Dia de los Muertos the Way They Do It Back Home
This year’s ¡Vivan los Muertos! celebration at the Autry, on Saturday, will carry what you could call a Oaxacan seal of approval. Rogelio Santibañez Arellanes, cultural promotion director for the state government of Oaxaca, Mexico, was on hand all this week as a consultant to help guide the celebration.
“I come to make the offerings and to help create the altars, to give them a very Oaxacan identity,” said Santibañez, a Zapotec for whom promoting his culture is not just a job, it’s an obsession. He is a folkloric dancer who has been performing since he was a boy and now heads a group of his own, and he celebrates the Day of the Dead every year. “This year the altars will be dedicated to people who figured in Oaxacan culture.”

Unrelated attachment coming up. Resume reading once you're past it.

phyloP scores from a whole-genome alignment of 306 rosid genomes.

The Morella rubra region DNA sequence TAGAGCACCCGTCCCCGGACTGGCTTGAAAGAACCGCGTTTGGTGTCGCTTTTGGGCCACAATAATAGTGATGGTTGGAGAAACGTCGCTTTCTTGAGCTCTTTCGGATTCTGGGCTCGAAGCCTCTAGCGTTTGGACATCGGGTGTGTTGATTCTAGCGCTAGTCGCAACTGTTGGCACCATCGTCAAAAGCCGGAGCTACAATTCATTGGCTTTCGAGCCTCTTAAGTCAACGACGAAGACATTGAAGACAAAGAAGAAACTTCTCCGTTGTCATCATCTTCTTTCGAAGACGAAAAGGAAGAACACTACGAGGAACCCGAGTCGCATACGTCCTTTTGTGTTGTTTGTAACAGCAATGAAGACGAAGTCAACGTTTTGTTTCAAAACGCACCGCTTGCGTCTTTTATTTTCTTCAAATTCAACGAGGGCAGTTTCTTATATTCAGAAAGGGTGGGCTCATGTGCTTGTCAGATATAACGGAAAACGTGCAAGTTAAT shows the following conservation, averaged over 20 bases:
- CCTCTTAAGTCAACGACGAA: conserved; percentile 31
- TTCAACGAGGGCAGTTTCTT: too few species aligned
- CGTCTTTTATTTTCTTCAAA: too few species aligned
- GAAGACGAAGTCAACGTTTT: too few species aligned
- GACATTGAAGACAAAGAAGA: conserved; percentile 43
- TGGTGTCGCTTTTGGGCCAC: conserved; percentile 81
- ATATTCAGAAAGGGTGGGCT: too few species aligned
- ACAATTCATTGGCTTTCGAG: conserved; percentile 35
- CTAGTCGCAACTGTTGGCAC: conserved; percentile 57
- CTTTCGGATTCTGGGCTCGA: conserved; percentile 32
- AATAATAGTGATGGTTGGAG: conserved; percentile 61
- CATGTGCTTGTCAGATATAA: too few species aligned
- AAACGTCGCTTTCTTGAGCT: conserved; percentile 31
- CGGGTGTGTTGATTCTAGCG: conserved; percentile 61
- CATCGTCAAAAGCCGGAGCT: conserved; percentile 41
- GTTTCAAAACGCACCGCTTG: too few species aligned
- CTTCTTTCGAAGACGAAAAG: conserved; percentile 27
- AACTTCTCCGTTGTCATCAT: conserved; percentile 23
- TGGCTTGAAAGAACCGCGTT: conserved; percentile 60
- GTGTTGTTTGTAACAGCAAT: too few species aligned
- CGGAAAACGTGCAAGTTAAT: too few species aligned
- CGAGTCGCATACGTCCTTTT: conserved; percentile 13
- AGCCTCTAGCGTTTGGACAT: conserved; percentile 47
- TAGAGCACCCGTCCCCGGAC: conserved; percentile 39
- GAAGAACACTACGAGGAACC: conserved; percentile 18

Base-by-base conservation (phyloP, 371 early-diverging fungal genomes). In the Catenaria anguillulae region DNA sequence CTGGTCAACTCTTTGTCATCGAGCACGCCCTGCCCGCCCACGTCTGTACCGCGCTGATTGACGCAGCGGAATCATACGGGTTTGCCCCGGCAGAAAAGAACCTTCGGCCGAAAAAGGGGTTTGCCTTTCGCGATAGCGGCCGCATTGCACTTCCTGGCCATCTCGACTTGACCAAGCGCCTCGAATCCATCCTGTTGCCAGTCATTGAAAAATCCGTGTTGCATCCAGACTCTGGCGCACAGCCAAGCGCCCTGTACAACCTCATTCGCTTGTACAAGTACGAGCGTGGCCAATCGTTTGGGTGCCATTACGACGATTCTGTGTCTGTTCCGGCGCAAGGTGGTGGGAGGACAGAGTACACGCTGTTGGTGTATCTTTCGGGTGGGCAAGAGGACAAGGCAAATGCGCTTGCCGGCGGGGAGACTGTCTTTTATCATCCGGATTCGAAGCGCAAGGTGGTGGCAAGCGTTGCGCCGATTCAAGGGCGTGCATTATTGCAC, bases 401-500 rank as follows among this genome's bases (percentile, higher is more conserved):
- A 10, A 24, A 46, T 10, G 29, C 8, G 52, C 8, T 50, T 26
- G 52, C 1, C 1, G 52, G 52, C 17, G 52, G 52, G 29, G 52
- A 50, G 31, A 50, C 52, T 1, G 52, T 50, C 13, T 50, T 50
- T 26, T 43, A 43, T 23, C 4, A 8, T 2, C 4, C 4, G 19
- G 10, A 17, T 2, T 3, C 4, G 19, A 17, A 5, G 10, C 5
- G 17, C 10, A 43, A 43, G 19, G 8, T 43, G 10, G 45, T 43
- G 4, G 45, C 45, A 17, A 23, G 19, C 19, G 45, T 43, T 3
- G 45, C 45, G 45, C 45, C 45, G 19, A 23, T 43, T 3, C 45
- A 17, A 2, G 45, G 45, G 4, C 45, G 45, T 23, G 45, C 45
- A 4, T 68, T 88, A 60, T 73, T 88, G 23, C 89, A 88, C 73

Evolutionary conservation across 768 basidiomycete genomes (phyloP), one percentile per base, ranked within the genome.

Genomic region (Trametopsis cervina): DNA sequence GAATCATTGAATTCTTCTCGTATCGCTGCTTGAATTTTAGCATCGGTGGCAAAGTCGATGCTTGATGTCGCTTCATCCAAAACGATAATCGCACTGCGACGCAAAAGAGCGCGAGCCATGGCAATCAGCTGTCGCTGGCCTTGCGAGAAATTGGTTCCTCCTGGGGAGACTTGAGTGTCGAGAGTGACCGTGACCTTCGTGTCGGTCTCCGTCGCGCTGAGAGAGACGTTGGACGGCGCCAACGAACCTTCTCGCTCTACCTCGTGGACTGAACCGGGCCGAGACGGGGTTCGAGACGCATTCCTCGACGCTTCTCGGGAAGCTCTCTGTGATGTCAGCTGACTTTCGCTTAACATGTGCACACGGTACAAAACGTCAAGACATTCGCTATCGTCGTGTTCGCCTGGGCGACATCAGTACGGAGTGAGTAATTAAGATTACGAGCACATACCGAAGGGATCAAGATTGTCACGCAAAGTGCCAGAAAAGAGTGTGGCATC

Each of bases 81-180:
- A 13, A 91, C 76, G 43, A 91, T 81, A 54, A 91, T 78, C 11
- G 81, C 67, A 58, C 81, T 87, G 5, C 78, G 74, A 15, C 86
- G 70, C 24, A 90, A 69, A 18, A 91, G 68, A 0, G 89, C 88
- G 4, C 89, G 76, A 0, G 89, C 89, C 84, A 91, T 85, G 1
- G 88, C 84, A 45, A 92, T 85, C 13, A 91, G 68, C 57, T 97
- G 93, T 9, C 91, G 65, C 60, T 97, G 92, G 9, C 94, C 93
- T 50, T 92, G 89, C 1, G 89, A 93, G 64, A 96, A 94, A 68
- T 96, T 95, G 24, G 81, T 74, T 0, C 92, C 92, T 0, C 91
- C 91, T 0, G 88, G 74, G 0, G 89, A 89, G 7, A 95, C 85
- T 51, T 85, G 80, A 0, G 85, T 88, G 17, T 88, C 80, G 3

On Wednesday, Santibañez talked about how the Day of the Dead is celebrated on November 1 and 2, in his home state, one of the places in Mexico where the tradition is deepest and most colorful.
“We have to be prepared always to receive again the people who have left this Earth,” he said. “Because they tell us that everything is a natural cycle of life, and that we should regard life with respect and with responsibility. Respect, because we do not know everything that lies beyond this sensation of temporal life. And responsibility, because we also will have to return one day.”
That return signifies that they have to actively teach the tradition to their children, Santibañez said, so that, when they return as spirits, their children can be there to receive them. He said turning this observation of respect for ancestors into a festive occasion also, paradoxically, allows them to integrate it into their everyday lives. Every person in each family, for example, has a specific task in the preparations.